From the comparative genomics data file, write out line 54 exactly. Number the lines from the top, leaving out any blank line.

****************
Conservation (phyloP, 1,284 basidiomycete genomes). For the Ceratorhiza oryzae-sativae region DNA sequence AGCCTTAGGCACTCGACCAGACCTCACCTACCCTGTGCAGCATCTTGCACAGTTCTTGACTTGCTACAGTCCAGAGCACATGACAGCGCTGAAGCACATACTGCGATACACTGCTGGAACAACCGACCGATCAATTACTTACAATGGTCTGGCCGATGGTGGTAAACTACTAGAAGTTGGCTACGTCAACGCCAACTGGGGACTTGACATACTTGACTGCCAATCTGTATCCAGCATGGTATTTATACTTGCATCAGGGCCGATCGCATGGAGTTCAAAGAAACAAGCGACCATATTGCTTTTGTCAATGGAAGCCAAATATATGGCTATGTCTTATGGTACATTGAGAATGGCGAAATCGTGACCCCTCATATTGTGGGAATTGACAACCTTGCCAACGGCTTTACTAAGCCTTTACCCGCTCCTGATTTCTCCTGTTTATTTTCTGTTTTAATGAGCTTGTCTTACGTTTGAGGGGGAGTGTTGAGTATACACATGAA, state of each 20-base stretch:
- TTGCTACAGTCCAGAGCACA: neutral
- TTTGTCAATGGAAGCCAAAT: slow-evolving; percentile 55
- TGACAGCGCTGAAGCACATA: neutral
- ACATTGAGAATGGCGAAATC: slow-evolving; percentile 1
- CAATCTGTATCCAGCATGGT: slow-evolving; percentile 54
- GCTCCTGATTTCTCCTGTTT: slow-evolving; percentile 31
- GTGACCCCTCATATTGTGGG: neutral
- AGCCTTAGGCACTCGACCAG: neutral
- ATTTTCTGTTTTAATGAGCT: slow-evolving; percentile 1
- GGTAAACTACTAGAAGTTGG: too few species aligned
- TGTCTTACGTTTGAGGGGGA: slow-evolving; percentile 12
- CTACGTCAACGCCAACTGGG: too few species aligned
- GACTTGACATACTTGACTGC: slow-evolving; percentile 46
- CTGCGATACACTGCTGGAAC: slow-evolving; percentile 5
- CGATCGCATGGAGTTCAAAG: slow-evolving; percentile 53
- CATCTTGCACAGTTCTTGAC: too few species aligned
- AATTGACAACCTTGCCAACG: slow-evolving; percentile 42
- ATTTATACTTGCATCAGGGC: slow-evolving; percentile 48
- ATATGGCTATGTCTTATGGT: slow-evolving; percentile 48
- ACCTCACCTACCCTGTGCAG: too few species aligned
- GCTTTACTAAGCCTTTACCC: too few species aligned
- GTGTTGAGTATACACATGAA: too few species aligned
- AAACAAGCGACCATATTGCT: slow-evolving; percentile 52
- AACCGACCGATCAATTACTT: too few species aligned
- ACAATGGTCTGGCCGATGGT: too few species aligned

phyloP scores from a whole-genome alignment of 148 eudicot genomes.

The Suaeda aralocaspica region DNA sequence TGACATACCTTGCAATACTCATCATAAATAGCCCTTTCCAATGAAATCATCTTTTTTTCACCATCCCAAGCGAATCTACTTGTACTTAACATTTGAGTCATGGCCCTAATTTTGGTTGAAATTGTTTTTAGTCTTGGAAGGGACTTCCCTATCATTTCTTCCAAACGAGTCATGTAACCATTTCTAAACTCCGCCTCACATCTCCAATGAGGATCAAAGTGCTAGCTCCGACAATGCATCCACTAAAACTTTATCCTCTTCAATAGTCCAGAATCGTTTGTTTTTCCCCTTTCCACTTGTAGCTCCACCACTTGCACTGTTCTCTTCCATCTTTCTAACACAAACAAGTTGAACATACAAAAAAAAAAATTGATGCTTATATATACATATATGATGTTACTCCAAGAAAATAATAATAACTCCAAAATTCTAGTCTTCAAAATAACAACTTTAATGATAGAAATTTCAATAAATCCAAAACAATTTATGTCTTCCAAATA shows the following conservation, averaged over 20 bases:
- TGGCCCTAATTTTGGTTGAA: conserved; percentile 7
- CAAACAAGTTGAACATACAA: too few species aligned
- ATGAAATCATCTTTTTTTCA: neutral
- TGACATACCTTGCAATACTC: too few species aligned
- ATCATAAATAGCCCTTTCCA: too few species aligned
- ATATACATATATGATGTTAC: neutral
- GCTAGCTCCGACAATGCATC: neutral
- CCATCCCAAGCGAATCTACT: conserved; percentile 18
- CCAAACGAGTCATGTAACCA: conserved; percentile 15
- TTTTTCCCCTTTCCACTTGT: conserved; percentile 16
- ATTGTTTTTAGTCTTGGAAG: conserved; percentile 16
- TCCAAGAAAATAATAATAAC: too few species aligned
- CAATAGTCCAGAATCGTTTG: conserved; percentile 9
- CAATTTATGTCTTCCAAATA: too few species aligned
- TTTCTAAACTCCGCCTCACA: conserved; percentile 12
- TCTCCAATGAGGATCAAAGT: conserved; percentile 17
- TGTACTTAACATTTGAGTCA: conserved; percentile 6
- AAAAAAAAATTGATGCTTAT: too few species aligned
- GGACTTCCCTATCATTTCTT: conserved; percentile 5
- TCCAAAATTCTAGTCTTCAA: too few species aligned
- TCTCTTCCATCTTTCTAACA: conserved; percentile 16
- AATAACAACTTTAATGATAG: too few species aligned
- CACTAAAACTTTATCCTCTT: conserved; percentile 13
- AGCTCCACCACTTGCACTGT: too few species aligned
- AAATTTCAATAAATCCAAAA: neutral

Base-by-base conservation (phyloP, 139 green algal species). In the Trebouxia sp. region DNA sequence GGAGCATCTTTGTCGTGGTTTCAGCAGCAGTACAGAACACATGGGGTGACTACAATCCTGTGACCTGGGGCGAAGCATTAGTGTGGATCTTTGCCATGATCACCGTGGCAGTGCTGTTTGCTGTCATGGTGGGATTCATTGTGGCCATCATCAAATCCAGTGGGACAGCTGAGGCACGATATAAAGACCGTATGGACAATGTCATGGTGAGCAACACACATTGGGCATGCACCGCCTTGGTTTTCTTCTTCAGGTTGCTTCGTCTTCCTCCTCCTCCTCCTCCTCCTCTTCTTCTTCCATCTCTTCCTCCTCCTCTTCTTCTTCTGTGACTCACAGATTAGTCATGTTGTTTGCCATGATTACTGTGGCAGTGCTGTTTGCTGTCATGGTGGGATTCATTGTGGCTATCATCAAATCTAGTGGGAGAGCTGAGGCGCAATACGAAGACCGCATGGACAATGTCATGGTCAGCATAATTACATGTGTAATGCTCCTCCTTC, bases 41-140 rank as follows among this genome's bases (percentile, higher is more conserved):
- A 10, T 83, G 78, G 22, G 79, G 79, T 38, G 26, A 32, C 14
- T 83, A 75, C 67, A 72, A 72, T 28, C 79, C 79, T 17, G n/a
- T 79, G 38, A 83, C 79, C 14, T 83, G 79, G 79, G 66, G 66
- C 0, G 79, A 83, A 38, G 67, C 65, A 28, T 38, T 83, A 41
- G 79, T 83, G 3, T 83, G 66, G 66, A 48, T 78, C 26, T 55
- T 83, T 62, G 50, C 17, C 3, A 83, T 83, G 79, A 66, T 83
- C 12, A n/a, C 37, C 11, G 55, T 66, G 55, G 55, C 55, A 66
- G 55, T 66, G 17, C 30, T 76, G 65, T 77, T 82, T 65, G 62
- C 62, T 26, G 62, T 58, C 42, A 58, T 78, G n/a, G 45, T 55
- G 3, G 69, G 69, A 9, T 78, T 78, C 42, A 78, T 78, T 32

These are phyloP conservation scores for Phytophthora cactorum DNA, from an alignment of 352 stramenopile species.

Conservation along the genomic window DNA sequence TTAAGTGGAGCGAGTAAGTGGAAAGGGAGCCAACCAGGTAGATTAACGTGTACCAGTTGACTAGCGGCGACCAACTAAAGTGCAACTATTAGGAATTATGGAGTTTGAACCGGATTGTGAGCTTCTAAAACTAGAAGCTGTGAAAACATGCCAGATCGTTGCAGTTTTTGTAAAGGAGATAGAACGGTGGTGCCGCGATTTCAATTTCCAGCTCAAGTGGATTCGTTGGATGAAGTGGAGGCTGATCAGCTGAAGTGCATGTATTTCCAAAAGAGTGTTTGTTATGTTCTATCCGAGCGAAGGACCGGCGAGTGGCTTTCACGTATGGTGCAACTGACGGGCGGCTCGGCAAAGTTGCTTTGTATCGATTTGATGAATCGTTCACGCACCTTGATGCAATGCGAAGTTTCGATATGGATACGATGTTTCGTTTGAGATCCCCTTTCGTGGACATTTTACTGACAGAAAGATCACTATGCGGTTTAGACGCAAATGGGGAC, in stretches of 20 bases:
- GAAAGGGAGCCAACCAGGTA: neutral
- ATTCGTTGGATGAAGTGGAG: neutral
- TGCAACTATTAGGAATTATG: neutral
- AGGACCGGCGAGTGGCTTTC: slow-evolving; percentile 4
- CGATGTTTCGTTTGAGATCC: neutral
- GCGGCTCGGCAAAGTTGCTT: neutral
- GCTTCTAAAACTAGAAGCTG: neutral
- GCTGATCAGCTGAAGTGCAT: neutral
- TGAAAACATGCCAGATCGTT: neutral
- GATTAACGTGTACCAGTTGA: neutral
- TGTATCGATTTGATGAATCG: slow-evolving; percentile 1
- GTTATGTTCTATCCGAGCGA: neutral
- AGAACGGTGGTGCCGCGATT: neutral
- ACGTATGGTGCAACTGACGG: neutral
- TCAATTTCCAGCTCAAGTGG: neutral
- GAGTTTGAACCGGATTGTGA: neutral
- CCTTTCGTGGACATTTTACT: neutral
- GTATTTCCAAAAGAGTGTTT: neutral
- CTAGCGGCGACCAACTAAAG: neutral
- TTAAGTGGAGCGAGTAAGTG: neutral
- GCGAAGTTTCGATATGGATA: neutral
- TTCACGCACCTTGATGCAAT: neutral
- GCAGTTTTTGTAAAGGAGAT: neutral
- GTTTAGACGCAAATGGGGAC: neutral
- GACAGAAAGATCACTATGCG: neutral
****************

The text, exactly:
Base-by-base conservation (phyloP, 139 green algal species). In the Trebouxia sp. region DNA sequence GGAGCATCTTTGTCGTGGTTTCAGCAGCAGTACAGAACACATGGGGTGACTACAATCCTGTGACCTGGGGCGAAGCATTAGTGTGGATCTTTGCCATGATCACCGTGGCAGTGCTGTTTGCTGTCATGGTGGGATTCATTGTGGCCATCATCAAATCCAGTGGGACAGCTGAGGCACGATATAAAGACCGTATGGACAATGTCATGGTGAGCAACACACATTGGGCATGCACCGCCTTGGTTTTCTTCTTCAGGTTGCTTCGTCTTCCTCCTCCTCCTCCTCCTCCTCTTCTTCTTCCATCTCTTCCTCCTCCTCTTCTTCTTCTGTGACTCACAGATTAGTCATGTTGTTTGCCATGATTACTGTGGCAGTGCTGTTTGCTGTCATGGTGGGATTCATTGTGGCTATCATCAAATCTAGTGGGAGAGCTGAGGCGCAATACGAAGACCGCATGGACAATGTCATGGTCAGCATAATTACATGTGTAATGCTCCTCCTTC, bases 41-140 rank as follows among this genome's bases (percentile, higher is more conserved):